Third, horns can provide constant directivity, which is a fancy way of saying that the dispersion does not vary with frequencythe dispersion at 5 kHz is the same as the dispersion at 15 kHz. Notice I said can. Horns are not always constant directivity. In fact, the older horns that sounded like megaphones were not. They were, rather, collapsing directivity, meaning that the dispersion pattern narrowed, or collapsed, at higher frequencies. Modern horns are constant directivity. Their response is smooth and consistent both on- and off-axis. Listeners spread across a room all hear a similar response, and the reflected sound energy has the proper balance of lows, mids, and highs. Research has proven that constant directivity is one characteristic shared by all speakers that sound good to a wide range of listeners in a variety of rooms.
Understand that speakers with constant directivity can have different dispersion patterns. Some have narrow patterns while others are wide. In the professional world, you can tell whether a speaker is narrow or wide by looking at its Directivity Index specification. Sadly, the Directivity Index, like many professional audio innovations, has not caught on in the consumer market.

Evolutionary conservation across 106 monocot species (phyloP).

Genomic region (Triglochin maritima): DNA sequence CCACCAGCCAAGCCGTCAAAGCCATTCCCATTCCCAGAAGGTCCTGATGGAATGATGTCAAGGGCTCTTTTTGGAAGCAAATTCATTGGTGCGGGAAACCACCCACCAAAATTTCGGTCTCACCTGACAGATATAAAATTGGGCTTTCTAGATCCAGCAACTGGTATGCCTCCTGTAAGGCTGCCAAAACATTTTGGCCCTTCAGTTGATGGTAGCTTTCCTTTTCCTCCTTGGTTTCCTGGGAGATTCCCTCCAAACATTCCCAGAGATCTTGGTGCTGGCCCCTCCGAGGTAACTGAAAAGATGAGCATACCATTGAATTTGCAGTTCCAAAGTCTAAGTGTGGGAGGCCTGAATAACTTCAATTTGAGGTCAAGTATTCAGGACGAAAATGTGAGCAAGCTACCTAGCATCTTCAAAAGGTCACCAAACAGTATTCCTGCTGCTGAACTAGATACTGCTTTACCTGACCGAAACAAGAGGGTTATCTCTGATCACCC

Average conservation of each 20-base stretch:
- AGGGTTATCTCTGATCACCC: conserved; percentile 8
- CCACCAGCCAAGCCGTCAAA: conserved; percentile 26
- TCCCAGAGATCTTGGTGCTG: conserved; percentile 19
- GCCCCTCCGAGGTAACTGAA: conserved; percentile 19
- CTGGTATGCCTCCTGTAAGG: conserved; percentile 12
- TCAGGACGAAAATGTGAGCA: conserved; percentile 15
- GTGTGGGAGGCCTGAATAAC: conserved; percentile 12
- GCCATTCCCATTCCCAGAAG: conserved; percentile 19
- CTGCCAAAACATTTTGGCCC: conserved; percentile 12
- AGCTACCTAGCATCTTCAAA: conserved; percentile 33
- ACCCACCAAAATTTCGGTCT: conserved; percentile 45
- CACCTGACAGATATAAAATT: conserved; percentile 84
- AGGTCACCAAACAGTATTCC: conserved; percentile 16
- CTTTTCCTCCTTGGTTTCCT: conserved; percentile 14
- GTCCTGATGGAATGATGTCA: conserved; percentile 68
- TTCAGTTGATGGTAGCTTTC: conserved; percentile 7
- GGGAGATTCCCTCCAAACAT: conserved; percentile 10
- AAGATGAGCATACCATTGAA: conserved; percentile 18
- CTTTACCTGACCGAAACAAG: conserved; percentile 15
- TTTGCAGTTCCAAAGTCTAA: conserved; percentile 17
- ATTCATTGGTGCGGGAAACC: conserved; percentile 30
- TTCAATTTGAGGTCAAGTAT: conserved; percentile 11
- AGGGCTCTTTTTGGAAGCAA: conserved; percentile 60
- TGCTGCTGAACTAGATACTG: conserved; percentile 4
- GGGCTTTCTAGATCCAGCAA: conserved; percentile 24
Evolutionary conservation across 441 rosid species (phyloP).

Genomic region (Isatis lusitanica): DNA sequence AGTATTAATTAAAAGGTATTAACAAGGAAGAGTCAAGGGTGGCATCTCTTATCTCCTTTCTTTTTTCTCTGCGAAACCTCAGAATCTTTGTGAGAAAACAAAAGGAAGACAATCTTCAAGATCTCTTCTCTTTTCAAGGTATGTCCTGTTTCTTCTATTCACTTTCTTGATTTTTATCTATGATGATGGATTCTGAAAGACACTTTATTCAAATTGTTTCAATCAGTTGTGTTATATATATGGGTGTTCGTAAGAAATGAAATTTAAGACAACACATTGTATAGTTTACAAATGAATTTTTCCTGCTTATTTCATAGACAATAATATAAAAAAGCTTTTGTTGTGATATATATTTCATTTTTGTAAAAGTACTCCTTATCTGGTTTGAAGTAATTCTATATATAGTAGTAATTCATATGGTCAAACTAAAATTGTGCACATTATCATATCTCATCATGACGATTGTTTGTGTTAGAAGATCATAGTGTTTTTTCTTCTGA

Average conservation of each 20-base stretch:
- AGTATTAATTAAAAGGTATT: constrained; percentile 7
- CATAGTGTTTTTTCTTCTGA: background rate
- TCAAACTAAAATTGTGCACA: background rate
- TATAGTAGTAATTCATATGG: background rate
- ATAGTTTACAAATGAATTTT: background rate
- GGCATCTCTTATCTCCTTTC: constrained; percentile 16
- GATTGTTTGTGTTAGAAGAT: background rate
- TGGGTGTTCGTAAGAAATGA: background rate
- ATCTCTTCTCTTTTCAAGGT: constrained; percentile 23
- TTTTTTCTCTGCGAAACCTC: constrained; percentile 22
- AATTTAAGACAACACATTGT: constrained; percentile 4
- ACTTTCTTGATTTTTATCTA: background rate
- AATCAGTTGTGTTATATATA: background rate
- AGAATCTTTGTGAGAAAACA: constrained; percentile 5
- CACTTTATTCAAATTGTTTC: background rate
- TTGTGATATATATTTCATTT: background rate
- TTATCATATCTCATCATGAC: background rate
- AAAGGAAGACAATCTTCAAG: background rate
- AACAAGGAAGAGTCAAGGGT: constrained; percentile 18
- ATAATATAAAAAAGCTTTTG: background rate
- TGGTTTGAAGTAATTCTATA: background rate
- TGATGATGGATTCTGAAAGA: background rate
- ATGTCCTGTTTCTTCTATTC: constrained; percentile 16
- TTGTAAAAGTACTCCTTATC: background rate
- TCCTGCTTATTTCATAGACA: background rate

Horns arent a panacea, but they make it easier to get good sound in certain applications, such as large and/or high-performance systems. If you use horns properly, you can tailor the coverage pattern of each speaker to match the audience even in a large home theater. The pattern must be wide enough to include listeners on the extreme edges, but not so wide that strong reflections from surrounding wall and ceiling surfaces degrade imaging and frequency response. Horns also come in handy for non-dedicated media spaces that may be open to other parts of the house, lack an effective means of acoustic treatment, and require extremely broad horizontal dispersion. Again, horns will focus the speakers sound energy into a smooth response across the audience and eliminate unwanted reflections.
As I said earlier, it’s becoming easy to find high-quality, horn-loaded speakers. JBLs Synthesis line has been around for a while, and they recently released the new Array series. Custom installation giant Triad also makes a couple of speakers, the Platinum and Classic Gold LCRs, with what they call dispersion control lenses. You will also find horns in Paul Hales Professional Home Cinema (PHC) line. Klipsch, one of the worldwide leaders in horns for commercial cinemas, uses horns in all of their speakers, including the relatively new THX Ultra2-certified models. These are just a few of the brands that are implementing horn technology in their speakers to improve the sound quality of home audio systems. Give them a try.
Anthony Grimani is president of Performance Media Industries in Fairfax, California.